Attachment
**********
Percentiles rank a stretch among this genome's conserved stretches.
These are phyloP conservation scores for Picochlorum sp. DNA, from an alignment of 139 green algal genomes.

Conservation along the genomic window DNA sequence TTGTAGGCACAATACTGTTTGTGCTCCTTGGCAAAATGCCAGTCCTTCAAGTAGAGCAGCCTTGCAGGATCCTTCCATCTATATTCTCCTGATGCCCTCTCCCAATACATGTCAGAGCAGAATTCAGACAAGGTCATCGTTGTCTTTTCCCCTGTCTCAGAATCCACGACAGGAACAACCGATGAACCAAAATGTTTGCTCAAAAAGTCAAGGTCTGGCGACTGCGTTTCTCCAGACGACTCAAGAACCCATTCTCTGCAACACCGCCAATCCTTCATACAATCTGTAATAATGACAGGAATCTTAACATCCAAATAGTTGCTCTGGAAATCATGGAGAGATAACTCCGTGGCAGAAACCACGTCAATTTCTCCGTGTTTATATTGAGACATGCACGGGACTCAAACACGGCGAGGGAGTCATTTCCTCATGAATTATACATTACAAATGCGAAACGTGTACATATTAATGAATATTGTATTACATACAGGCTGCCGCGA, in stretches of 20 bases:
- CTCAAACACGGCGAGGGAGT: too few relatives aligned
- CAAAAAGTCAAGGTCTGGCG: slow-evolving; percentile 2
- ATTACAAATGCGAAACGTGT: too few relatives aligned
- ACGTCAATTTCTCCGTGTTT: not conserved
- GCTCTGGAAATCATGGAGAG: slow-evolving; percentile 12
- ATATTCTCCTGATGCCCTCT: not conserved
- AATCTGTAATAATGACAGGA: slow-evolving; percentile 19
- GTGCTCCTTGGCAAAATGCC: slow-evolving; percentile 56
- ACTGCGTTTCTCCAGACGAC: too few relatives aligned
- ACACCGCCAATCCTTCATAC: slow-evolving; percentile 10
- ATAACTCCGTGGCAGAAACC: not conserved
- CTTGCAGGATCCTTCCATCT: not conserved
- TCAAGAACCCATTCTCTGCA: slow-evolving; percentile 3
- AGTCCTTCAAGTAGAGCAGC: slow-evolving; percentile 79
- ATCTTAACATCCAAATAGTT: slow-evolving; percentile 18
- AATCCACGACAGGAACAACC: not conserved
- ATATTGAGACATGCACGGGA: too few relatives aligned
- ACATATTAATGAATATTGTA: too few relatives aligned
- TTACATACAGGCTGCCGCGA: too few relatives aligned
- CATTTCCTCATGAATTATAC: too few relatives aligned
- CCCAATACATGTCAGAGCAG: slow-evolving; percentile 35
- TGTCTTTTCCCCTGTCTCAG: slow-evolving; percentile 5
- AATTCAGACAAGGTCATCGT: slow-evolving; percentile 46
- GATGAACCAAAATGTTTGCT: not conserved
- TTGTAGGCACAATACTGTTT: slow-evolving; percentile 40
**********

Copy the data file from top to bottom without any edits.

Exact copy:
Percentiles rank a stretch among this genome's conserved stretches.
These are phyloP conservation scores for Picochlorum sp. DNA, from an alignment of 139 green algal genomes.

Conservation along the genomic window DNA sequence TTGTAGGCACAATACTGTTTGTGCTCCTTGGCAAAATGCCAGTCCTTCAAGTAGAGCAGCCTTGCAGGATCCTTCCATCTATATTCTCCTGATGCCCTCTCCCAATACATGTCAGAGCAGAATTCAGACAAGGTCATCGTTGTCTTTTCCCCTGTCTCAGAATCCACGACAGGAACAACCGATGAACCAAAATGTTTGCTCAAAAAGTCAAGGTCTGGCGACTGCGTTTCTCCAGACGACTCAAGAACCCATTCTCTGCAACACCGCCAATCCTTCATACAATCTGTAATAATGACAGGAATCTTAACATCCAAATAGTTGCTCTGGAAATCATGGAGAGATAACTCCGTGGCAGAAACCACGTCAATTTCTCCGTGTTTATATTGAGACATGCACGGGACTCAAACACGGCGAGGGAGTCATTTCCTCATGAATTATACATTACAAATGCGAAACGTGTACATATTAATGAATATTGTATTACATACAGGCTGCCGCGA, in stretches of 20 bases:
- CTCAAACACGGCGAGGGAGT: too few relatives aligned
- CAAAAAGTCAAGGTCTGGCG: slow-evolving; percentile 2
- ATTACAAATGCGAAACGTGT: too few relatives aligned
- ACGTCAATTTCTCCGTGTTT: not conserved
- GCTCTGGAAATCATGGAGAG: slow-evolving; percentile 12
- ATATTCTCCTGATGCCCTCT: not conserved
- AATCTGTAATAATGACAGGA: slow-evolving; percentile 19
- GTGCTCCTTGGCAAAATGCC: slow-evolving; percentile 56
- ACTGCGTTTCTCCAGACGAC: too few relatives aligned
- ACACCGCCAATCCTTCATAC: slow-evolving; percentile 10
- ATAACTCCGTGGCAGAAACC: not conserved
- CTTGCAGGATCCTTCCATCT: not conserved
- TCAAGAACCCATTCTCTGCA: slow-evolving; percentile 3
- AGTCCTTCAAGTAGAGCAGC: slow-evolving; percentile 79
- ATCTTAACATCCAAATAGTT: slow-evolving; percentile 18
- AATCCACGACAGGAACAACC: not conserved
- ATATTGAGACATGCACGGGA: too few relatives aligned
- ACATATTAATGAATATTGTA: too few relatives aligned
- TTACATACAGGCTGCCGCGA: too few relatives aligned
- CATTTCCTCATGAATTATAC: too few relatives aligned
- CCCAATACATGTCAGAGCAG: slow-evolving; percentile 35
- TGTCTTTTCCCCTGTCTCAG: slow-evolving; percentile 5
- AATTCAGACAAGGTCATCGT: slow-evolving; percentile 46
- GATGAACCAAAATGTTTGCT: not conserved
- TTGTAGGCACAATACTGTTT: slow-evolving; percentile 40